40 Years Ago Today: Congress Was Told To Tell The Truth About Marijuana; They Didn’t

  • by Paul Armentano, NORML Deputy Director March 22, 2012

    Forty years ago today, a Congressionally mandated commission on US drug policy did something extraordinary: they told the truth about marijuana.

    On March 22, 1972, the National Commission on Marihuana and Drug Abuse — chaired by former Pennsylvania Governor Raymond P. Shafer — recommended that Congress amend federal law so that the use and possession of cannabis would no longer be a criminal offense. State legislatures, the Commission added, should do likewise.

    “[T]he criminal law is too harsh a tool to apply to personal possession even in the effort to discourage use,” concluded the 13-member Commission, which included nine hand-picked appointees of then-President Richard Nixon. “It implies an overwhelming indictment of the behavior which we believe is not appropriate. The actual and potential harm of use of the drug is not great enough to justify intrusion by the criminal law into private behavior, a step which our society takes only with the greatest reluctance.

    Richard Nixon

    “… Therefore, the Commission recommends … [that the] possession of marijuana for personal use no longer be an offense, [and that the] casual distribution of small amounts of marihuana for no remuneration, or insignificant remuneration, no longer be an offense.”

    Members of the Commission further acknowledged that marijuana did not meet the criteria of a schedule I controlled substance under federal law, a classification that places cannabis along side heroin as a prohibited substance without any therapeutic value.

    Nonetheless Nixon, true to his ‘law-and-order’ roots, shelved the report and its recommendations — announcing instead, “We need, and I use the word ‘all out war,’ on all fronts.” Since Nixon’s rejection of the Shafer report, annual data from the FBI reports that more than 21.5 million Americans have been arrested and criminally prosecuted for violating marijuana laws. Upwards of 80 percent of those arrested were for charged with possession only offenses, not sales or trafficking.

    Annual Marijuana Arrests in the US

    Yet despite the federal government’s 40-year ‘war on pot,’ today an estimated 45 percent of US adults acknowledge having consumed cannabis at some point in their lives, with nearly 12 percent admitting having done so in the past year. A majority of Americans now say that the plant should be legalized and regulated for adults. Over 80 percent of Americans say that cannabis should be available as a therapy when recommended by a physician.

    Why? Because Western civilization has been using cannabis as a therapeutic agent or recreational intoxicant for thousands of years with relatively few adverse consequences — either to the individual user or to society. In fact, no less than the World Health Organization has acknowledged: “Overall, most of these risks (associated with marijuana) are small to moderate in size. In aggregate they are unlikely to produce public health problems comparable in scale to those currently produced by alcohol and tobacco. On existing patterns of use, cannabis poses a much less serious public health problem than is currently posed by alcohol and tobacco in Western societies.”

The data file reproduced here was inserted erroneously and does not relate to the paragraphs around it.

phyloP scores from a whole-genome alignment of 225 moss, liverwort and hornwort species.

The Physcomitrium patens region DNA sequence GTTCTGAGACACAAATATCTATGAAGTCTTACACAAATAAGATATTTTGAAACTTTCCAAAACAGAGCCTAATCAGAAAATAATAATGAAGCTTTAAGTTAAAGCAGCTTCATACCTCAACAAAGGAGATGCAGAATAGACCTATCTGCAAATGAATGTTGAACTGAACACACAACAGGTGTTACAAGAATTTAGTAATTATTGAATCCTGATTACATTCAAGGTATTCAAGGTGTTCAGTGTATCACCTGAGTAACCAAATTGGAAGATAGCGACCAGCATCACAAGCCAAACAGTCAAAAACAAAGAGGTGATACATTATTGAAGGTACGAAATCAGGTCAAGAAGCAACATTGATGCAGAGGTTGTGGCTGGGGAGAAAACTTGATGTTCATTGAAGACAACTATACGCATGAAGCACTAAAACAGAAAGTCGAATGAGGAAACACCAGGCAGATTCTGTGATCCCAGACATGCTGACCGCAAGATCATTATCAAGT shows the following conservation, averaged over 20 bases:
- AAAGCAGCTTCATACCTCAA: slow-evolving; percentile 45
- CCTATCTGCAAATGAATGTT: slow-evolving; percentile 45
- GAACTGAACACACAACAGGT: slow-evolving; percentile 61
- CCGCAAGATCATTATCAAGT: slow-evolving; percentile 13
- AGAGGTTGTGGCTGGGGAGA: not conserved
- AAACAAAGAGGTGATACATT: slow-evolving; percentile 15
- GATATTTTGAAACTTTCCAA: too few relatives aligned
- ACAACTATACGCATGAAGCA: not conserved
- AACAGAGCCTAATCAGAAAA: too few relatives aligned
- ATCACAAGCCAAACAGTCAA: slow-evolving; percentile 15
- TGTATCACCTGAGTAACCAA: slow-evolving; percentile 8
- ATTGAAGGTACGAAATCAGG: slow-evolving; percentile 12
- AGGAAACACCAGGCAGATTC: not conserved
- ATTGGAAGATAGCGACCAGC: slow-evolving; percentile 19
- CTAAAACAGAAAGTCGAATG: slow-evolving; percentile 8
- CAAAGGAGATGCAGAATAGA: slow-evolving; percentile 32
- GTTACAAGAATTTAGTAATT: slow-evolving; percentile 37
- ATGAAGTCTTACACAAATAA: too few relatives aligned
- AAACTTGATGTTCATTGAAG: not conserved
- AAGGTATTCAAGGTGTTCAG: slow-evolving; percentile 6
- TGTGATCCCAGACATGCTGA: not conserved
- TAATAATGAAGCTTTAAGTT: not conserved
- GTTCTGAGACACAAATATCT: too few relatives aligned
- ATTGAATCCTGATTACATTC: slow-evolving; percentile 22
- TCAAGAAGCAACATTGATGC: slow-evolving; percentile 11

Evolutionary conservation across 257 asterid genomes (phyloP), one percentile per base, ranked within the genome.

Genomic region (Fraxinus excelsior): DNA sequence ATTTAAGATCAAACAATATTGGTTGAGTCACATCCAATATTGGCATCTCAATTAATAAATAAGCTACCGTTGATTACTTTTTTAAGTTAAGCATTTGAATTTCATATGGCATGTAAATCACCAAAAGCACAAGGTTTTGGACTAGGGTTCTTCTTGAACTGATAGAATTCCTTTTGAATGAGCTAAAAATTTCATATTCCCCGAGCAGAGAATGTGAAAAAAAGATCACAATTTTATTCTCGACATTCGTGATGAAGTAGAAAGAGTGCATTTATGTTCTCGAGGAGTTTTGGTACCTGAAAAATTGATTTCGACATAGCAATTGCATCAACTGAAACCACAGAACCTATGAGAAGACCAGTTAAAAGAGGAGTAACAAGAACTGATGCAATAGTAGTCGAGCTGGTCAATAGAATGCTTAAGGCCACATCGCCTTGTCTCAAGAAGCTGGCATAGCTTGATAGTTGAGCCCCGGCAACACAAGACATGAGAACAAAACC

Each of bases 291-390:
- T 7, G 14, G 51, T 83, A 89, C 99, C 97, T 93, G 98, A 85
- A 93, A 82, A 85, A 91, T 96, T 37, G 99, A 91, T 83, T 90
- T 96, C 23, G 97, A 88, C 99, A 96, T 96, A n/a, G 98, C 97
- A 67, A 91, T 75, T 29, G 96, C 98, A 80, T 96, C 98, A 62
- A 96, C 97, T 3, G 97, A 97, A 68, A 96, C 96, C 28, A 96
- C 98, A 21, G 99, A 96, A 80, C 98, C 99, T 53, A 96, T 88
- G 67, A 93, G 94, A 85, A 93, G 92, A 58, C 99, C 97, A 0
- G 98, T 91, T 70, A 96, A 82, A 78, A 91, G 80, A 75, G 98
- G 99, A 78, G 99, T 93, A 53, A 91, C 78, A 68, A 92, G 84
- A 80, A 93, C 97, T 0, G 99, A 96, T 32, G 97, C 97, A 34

Forty years ago today the Nixon administration had an unprecedented opportunity to enact a rational pot policy. They were provided with the truth about cannabis, but they refused to listen.

    Four decades later, it is time for the Obama administration to listen — and to act. It’s time to make peace with pot.

    144 Responses to “40 Years Ago Today: Congress Was Told To Tell The Truth About Marijuana; They Didn’t”

    1. Just An Observer says:

      Nixon = Five letters

      Obama = Five letters

      Idiot = Five letters

      Do the math…LOL! The thing to not laugh about is Big Brother nanny-statism from either the Left or the Right.

    2. Anonymous says:

      Chapter V

      marihuana and social policy

      A Final Comment

      In this Chapter, we have carefully considered the spectrum of social and legal policy alternatives. On the basis of our findings, discussed in previous Chapters, we have concluded that society should seek to discourage use, while concentrating its attention on the prevention and treatment of heavy and very heavy use. The Commission feels that the criminalization of possession of marihuana for personal is socially self-defeating as a means of achieving this objective.

    3. Anonymous says:

      They didn’t spell marijuana wrong genius lol

    4. lilmissgreens420 says:

      I truly belive that the goverment needs to decrimanialize pot. i do not belive that it should be in the likes of herion and i for one support it for medical

    5. brad says:


      the same reason you spelt Marijuana wrong?

    6. InkMama says:

      Oops! I meant they did NOT spell it wrong

    7. InkMama says:

      They did spell it wrong. It is a Spanish word, both spellings are correct.

    8. Publius says:

      The Schaefer Report was suppressed and most copies destroyed at the behest of Nixon.

      The spelling of Marijuana has always been somewhat up in the air as it was a slang word used by Mexican fieldworkers and has been variously spelled as Marihuana, Marijuana. Marijuana is currently the most popular spelling, but both are found in dictionaries.

      In point of fact, the use of that word was specifically to confuse the issue. Everyone knew what cannabis or hemp was, Marijuana was just some weed that migrant workers and black jazz musicians used.

    9. Nicole says:

      Dei-Kobi….. that is actually the correct spelling for marihuana.

    10. ck31 says:

      Cuz as they were coughing off some killer, they were sayin marijuana? Lol

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